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Clomantagh Hill 349m,
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South Midlands Area   Slieveardagh Subarea
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Clomantagh Hill Hill Cnoc na Cloiche Mantaí A name in Irish
(poss. Ir. ‡Cnoc na Cloiche Mantaí [PDT], 'hill of An Chloch Mhantach
or the gapped stone')
Kilkenny County In Binnion List

Height: 349m OS 1:50k Mapsheet: 60 Grid Reference: S33268 65496 This summit has been logged as climbed by 13 members. Recently by: FilHil, katekat, eamonoc, Fergalh, Onzy, sandman, shaunkelly, Hodkram, patphelan, wicklore, paddyhillsbagger, jackill, oldsoldier
I have climbed this summit: NO (You need to be a logged-in member to change this.)

Longitude: -7.508198, Latitude: 52.739893 Prominence: 217m,   Isolation: 5.5km,   Has trig pillar
ITM: 633210 665537,   GPS IDs, 6 char: ClmnHl, 10 char: ClmntghHil

The name Clomantagh Hill is given by Ó Ceallaigh in Cois Feoire. The word mantach is usually applied to teeth. It means 'gummy' or 'gap-toothed'. Clomantagh is a parish in the barony of Crannagh. The Irish form of this name is An Chloch Mhantach [logainm.ie]. Has been called Killoshulan.   Clomantagh Hill is the 944th highest summit in Ireland.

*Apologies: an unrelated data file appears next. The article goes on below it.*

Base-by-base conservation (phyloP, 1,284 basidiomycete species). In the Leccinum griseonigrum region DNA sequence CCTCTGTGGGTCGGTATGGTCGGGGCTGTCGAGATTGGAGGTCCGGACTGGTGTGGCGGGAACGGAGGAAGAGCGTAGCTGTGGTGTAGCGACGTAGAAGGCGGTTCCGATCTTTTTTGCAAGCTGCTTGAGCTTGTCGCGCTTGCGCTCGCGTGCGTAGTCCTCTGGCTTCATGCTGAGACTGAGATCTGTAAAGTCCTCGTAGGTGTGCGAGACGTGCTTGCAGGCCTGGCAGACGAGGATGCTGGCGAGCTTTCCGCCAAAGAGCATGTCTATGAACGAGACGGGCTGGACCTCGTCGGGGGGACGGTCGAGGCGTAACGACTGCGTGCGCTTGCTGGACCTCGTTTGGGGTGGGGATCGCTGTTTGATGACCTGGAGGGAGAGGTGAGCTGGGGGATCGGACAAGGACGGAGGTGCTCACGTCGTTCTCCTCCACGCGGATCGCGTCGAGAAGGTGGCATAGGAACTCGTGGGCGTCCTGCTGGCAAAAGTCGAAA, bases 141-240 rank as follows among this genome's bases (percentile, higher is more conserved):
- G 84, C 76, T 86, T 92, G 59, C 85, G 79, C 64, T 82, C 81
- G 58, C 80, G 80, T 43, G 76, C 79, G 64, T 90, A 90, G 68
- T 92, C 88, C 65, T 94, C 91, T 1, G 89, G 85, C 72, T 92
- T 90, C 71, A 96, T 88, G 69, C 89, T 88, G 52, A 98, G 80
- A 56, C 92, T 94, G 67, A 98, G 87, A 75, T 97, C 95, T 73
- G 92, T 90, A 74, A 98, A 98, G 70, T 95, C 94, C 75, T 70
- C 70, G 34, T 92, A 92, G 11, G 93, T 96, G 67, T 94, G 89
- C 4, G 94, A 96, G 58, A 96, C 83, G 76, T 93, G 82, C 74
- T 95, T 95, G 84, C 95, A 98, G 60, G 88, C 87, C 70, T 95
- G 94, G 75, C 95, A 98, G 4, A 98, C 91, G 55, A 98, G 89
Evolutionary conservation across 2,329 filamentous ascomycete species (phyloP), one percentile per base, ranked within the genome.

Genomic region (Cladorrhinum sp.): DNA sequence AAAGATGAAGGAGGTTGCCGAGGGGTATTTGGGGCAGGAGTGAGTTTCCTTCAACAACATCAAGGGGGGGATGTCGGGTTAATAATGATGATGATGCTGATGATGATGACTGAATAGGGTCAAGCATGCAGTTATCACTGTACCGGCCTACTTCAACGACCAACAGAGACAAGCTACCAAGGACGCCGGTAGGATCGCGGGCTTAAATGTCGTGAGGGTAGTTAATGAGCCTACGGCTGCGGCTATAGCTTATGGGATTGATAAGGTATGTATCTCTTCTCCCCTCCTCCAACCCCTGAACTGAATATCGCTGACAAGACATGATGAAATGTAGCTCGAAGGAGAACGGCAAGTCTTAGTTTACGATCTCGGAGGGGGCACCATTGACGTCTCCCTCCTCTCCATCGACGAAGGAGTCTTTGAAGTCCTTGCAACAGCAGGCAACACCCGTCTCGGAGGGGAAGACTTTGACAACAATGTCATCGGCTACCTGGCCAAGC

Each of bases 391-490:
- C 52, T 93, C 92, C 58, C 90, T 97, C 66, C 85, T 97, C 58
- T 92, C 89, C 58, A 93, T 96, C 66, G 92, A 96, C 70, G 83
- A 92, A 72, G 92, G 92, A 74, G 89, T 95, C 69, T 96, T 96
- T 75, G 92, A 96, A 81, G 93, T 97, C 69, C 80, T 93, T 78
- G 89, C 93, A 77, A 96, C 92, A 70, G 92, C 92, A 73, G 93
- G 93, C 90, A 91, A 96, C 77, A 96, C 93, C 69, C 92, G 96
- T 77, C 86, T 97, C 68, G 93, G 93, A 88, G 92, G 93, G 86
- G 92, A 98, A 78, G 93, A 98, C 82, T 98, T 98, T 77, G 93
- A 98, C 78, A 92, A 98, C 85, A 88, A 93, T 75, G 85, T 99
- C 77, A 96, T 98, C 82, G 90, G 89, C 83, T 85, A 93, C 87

Trackback: http://mountainviews.ie/summit/902/
COMMENTS for Clomantagh Hill 1 2 Next page >>
MountainViews.ie Picture about mountain Clomantagh Hill in area South Midlands, Ireland
Picture: Looking east from Clomantagh
 
A gem in Kilkenny
Short Summary created by wicklore  25 Jul 2010 Park at S33125 66710 (Point A) and go through the gate to find your way onto the hill. The summit lies about 1.5 kms away across varied terrain. Clomantagh is the third highest hill in Kilkenny, and is quite different from many hills in the South Midlands. It has exposed limestone, and dry stone walls similar to those in the west of Ireland. Windswept trees and ledges of exposed rock add to the beauty of this hill. Single strand electric fencing parallel to most of the dry stone walls should be treated with caution as they could be live. Also in the summer cattle on the hill may try to chase you - if so wave your arms and shout to ward them off.
Point A: S33125 66710

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MountainViews.ie Picture about mountain Clomantagh Hill in area South Midlands, Ireland
Picture: Windswept and sweeping. Are there cows behind you?
Attack of the cows!
by wicklore  17 Jul 2010 Clomantagh is a pleasant hill. It offers swathes of grassland, windswept trees, old stone walls running hither and tither and excellent views. But be warned – curious potential danger lurks there for the unsuspecting walker!